“The Wrath of God” A fictional story of a victim who becomes a murderer

postman pat“Postman Pat, Postman Pat,

Postman Pat and his black and white cat,

Early in the morning,

Just as day is dawning,..”

The children’s tape player sang the words through its red and white face. Primary colors for a baby’s room. The tape was a distraction for me, and it covered my cries – but his hand usually sufficed.

People ask, How could a man, a priest?  It’s popular to ask, now, those taboo questions. Safety in numbers for those who dare to criticize God’s men.

But that night, so many nights, no safety. No one questioning. Not even the mother. And the father? He was around.

My face hurts now, as I tell you this. Pain in my jaw like after a long session at the dentist. As if it had been stretched wide beyond its comfort. And my throat is tight, golf-ball sized anxiety, so I can’t catch my breath. Give me a minute, here!

…..

…..

It was always hard to breathe during story time.

And now the inevitable pain in my rectum. Even though I am telling you this over 50 years later, the pain memories are so near. They live in my muscles under my skin.

In prison there are similar pains for many of the inmates. But I am separate. Solitary. Suits me just fine! Dangerous, they say, to myself and others. A sociopath by nature, or a victim whose violation of his body caused an irreparable tear in his soul through which all feelings escaped. Which am I? Maybe you don’t believe in souls or God. That’s fine. I’m The Wrath of God … and no one wants to believe in me.

I sought out one of them, one of the owners of those bodies that stole my breath and my sanity. One of the Men in Black. I burned holes in his body where he had torn holes in mine. Pathology or justice? Am I a righteous man or a criminal?  It’s up to you to decide, my twelve peers. But let me ask, first, that you take my place for just one night in that child’s bed, just one, and then you can judge me.

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Where was I?

It’s only in looking back that I realise I was depressed these past months.
It’s only in looking back that not wanting anything more than sleeping on the weekends seems like a clue to a low mood.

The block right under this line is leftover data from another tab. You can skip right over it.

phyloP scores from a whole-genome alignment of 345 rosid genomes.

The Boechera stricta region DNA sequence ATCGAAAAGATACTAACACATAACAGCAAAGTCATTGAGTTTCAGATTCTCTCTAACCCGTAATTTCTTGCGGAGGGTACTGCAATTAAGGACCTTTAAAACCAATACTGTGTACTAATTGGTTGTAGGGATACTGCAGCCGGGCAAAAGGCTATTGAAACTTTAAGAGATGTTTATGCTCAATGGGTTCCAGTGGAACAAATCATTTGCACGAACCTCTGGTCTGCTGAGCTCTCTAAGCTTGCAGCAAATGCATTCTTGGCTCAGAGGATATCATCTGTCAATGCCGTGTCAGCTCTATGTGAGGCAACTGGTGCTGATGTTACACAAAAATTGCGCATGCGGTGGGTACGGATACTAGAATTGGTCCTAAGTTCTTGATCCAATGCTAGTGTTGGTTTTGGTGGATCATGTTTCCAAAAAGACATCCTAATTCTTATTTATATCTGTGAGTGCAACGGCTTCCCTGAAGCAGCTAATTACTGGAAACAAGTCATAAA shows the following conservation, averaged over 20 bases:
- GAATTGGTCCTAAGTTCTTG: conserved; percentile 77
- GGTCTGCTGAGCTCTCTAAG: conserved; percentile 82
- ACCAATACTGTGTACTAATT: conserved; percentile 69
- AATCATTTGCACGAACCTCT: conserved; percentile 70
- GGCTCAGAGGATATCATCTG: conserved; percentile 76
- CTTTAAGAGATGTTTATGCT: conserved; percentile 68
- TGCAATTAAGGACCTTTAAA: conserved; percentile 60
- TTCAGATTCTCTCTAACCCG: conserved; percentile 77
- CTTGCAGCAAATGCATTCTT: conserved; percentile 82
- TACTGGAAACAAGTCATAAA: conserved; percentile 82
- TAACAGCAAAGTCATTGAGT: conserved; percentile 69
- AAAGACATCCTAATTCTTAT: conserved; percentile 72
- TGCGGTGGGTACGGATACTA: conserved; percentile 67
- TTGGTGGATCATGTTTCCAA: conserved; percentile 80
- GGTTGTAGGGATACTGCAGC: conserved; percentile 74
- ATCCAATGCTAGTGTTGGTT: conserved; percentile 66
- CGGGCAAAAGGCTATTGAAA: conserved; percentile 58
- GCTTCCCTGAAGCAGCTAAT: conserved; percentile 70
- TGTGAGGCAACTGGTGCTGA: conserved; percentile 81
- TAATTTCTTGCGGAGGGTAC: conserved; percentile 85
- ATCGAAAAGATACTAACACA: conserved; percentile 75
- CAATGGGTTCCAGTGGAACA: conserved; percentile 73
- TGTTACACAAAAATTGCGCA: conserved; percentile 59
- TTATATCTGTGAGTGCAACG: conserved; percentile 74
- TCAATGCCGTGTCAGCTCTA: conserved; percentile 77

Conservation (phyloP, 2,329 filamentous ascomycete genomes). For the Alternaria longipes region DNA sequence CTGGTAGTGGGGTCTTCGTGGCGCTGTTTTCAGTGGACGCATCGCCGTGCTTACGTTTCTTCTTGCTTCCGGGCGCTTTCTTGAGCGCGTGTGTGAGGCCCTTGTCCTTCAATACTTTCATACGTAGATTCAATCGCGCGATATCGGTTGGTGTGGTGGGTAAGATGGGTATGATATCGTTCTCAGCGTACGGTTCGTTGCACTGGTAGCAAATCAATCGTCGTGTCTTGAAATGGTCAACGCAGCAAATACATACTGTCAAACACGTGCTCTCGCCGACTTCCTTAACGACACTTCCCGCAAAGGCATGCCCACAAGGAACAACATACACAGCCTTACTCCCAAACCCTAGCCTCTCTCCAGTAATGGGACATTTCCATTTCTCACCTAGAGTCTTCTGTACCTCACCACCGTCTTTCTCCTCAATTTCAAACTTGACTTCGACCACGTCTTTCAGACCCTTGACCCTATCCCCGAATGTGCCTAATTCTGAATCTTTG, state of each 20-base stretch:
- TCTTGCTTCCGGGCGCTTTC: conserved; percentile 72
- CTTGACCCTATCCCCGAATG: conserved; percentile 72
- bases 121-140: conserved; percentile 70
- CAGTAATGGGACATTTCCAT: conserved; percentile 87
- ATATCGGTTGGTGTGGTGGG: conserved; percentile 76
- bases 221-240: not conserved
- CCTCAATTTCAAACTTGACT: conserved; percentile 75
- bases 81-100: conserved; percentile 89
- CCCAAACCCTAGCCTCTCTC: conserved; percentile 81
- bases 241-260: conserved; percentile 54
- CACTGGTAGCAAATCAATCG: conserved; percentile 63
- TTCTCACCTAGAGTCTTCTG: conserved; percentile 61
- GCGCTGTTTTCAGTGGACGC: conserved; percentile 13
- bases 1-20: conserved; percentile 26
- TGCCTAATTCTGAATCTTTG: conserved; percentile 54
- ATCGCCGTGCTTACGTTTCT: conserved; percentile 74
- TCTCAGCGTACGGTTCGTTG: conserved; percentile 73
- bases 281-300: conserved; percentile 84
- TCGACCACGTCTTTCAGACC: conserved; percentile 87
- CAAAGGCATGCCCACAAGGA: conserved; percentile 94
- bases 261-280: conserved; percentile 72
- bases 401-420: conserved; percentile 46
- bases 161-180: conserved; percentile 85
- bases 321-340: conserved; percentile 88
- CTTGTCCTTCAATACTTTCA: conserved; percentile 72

It’s only in looking back that finding myself unable to work on my book or rejoin the choir seems telling and weeks of easy tears seem abnormal.

I think when you’re depressed it’s easy to miss it, even when you have a history. Maybe because you have a history. A little depression is just a common state of mind, so who’s to say when it is becoming a problem, when it is becoming “clinical.”

But today I went for a walk, even a little run; I enjoyed becoming breathless – it didn’t take much. I raised my face to the sun and my arms to the wind. I spread the fingers of my hands and felt the air between each one. I felt myself opening up, and wondered – not for the first time – where have I been?

Hold a Child Sex Abuse Parish Information Forum

An excellent idea if you have the fortitude, and the trust.

Catholics4Change

One of the more promising developments over the past year has been parish-based forums on clergy child sex abuse. We need more to do so. Some have held healing services, but I prefer “information forum” for several reasons. While healing is most certainly needed on all fronts, it seems that would come more easily after all other appropriate steps. There is little trust that the entire hierarchy is taking all those steps. In the meantime, information is critical. Bringing the issue into the light will enable the faithful to enforce efforts.

At a recent parish council meeting on whether or not to hold a forum, someone said this issue is best dealt with in private. What? Child sex abuse happens in private. Cover ups happen in private. The solution will be found out in the open. We must shine a light on this issue. Hasn’t Penn State, the Boy Scouts…